A network of ‘pigs and chickens’ by Frank Noteboom.

The delicious English breakfast alone would be one reason for me to move to England, to start every morning with bacon ‘n eggs. During the first day of the conference when I started with exactly this, I had to think back at a riddle. A friend of mine asked me once if I knew the difference between the bacon and eggs. I stared at him, clueless, until he gave me the answer. ‘Frank, look at your plate. You see the bacon and eggs, don’t you? Well, the chicken is involved and the pig is fully committed. Together they make a fantastic breakfast!’ I laughed when I heard this story for the very first time. But it wasn’t until the conference of NWG that I witnessed the real meaning of it.

 

The atmosphere during the whole conference was buzzing. The team of NWG, and Sheila Taylor in particular, organized the conference almost into perfection. It really showed how committed this team is to tackle Child Sexual Exploitation and without a doubt it can be said that their hard work paid off; more than 200 persons attended the conference and ceremony dinner; there were more than 250 helping hand pledges and last but not least, more than 2 million people were reached by Twitter to create awareness on CSE!

 

The programme of the conference was well thought-through and of extremely high quality covering a great deal of topics within CSE. There were stands presenting innovative projects, more than forty break-out sessions so that every attended could put together/design their own programme and could learn as much as possible. There were excellent keynote speakers; speakers who shared their experiences and their knowledge to help other professionals around the UK to make an even greater difference in their daily work. One speaker is Lorin LaFave with her courage to share her vulnerable story. She reminded every attendant why their work is so important, even if it feels sometimes overwhelming or against all odds.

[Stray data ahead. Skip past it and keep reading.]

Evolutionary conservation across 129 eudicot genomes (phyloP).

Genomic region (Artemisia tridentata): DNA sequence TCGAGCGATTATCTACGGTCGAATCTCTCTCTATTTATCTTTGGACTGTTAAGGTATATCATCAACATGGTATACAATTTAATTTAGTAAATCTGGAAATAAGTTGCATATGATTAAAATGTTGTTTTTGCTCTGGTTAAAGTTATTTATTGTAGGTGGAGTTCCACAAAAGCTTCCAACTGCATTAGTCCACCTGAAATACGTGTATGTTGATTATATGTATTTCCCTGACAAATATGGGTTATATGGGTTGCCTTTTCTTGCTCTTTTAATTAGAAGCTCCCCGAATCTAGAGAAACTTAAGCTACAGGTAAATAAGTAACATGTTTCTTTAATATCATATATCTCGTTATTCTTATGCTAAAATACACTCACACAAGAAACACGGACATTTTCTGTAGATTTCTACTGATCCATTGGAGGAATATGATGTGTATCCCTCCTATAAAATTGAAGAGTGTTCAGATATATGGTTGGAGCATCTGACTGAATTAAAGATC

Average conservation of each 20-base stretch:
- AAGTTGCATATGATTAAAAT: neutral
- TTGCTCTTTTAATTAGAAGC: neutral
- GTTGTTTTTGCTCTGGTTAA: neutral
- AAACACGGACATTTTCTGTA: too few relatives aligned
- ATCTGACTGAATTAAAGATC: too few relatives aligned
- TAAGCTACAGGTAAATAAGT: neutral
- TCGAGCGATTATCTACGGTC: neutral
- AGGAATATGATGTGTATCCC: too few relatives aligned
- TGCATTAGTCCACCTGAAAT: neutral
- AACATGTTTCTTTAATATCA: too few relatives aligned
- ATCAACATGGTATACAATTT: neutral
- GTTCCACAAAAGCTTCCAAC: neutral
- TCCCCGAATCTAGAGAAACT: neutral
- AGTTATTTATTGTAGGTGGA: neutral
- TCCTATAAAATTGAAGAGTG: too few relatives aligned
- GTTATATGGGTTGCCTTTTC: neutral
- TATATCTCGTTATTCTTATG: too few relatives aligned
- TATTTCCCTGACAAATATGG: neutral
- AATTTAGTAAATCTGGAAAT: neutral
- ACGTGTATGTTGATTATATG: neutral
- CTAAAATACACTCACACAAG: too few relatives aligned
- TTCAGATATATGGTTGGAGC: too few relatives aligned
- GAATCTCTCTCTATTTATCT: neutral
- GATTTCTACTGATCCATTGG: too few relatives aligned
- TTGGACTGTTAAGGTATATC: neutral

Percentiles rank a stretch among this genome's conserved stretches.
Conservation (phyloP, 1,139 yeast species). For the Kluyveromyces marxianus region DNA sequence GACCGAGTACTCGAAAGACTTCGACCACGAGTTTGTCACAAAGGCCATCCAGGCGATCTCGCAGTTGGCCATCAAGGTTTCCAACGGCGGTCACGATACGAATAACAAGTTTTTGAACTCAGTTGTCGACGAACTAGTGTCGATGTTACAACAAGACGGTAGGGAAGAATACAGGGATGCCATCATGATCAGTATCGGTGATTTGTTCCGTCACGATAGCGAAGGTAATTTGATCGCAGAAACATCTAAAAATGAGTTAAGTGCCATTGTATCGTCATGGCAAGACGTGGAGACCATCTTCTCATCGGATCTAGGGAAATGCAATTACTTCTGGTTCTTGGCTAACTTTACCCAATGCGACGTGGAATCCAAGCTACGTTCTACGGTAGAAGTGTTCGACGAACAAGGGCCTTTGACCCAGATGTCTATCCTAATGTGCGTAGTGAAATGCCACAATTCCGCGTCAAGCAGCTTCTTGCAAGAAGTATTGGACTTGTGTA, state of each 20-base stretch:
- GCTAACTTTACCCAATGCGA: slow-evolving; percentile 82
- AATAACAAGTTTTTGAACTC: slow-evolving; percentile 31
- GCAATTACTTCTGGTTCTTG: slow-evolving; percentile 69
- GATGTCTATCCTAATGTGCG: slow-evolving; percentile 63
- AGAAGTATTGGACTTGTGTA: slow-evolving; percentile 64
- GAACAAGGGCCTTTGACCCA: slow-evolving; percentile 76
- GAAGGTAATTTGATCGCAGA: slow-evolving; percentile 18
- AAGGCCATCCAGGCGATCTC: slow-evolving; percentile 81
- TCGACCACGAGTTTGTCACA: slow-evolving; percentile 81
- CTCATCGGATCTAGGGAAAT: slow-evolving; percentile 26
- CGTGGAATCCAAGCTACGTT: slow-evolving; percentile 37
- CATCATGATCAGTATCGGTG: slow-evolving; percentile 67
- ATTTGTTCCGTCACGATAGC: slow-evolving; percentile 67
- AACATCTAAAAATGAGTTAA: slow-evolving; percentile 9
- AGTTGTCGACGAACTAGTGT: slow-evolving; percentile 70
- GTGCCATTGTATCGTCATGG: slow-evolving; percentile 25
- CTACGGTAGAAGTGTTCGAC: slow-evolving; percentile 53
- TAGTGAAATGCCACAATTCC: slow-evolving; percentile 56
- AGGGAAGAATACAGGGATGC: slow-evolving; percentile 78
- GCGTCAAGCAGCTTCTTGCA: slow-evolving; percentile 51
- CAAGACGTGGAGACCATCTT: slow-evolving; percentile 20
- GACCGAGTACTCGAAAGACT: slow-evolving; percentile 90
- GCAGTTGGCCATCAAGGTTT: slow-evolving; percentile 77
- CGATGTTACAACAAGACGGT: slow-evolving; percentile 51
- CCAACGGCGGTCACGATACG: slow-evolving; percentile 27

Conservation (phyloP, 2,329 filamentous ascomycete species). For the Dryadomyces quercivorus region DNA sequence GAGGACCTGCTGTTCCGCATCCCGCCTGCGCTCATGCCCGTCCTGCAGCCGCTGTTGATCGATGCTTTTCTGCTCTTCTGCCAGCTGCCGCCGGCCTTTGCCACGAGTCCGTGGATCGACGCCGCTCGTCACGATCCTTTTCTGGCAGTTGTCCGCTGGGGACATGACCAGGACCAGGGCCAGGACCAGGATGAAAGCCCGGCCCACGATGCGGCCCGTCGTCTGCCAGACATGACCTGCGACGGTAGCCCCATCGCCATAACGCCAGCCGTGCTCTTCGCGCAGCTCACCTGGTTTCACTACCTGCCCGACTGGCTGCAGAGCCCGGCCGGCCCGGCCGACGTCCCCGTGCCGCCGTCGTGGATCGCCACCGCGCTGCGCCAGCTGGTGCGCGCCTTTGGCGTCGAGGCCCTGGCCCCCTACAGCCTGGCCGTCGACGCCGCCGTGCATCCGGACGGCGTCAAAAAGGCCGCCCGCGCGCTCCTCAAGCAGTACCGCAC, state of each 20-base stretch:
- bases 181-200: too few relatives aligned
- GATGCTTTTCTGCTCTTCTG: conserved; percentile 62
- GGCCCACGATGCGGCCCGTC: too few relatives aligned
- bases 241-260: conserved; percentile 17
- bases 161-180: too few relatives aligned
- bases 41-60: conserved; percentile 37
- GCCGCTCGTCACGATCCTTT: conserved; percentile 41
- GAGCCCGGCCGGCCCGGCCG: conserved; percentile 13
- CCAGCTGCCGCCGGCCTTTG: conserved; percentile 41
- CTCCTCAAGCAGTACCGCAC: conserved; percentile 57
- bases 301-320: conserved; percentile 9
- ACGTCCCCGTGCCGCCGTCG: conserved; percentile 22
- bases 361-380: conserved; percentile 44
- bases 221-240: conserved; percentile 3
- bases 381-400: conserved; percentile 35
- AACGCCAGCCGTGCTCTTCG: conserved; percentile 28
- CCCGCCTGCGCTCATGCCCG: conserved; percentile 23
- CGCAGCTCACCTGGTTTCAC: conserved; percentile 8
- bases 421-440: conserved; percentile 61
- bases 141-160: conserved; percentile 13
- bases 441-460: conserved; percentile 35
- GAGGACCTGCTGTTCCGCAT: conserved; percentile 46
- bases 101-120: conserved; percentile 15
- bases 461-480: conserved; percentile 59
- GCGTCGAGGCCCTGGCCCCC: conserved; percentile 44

The participants also showed their relentless involvement at the breakfast table, during the many break-out sessions, the lunches, and even during the award ceremony dinner. It became clear that the NWG team, the keynote speakers, the workshop-leaders had created together with the attendants an atmosphere for discussion, learning and reflection. Sometimes the whole conference gave me the feeling that the network appeared as one big family, a family that laughs with each other, can be painfully honest to another when necessary and most importantly, grows together.

 

#HelpingHands pledge (l-R) Lois Lee, Ineke van Buren, Frank Noteboom.

 

In preparation for the conference I read the reports about what happened in Rochdale, Oxfordshire and Rotherham. I was shocked as everyone else. Of course, the Netherlands is faced with similar cases, but not on this scale. I have witnessed that such atrocities can have different effects on professionals. Some feel so overwhelmed that they become indifferent because of a sheer feeling of helplessness. Other professionals are fortunate to be part of a strong committed network; a network that gives the professionals the support to not face the challenges of tackling CSE alone. The latter is what I witnessed: A network in which professionals from all around the UK are involved, a network that would not exist without the commitment of the team of NWG.

 

To put it bluntly in my concluding remarks: During the conference I discovered a network, the network of NWG, full of ‘chickens’ and ‘pigs’, which is the reason that this network will make a valuable contribution to tackling CSE in the UK.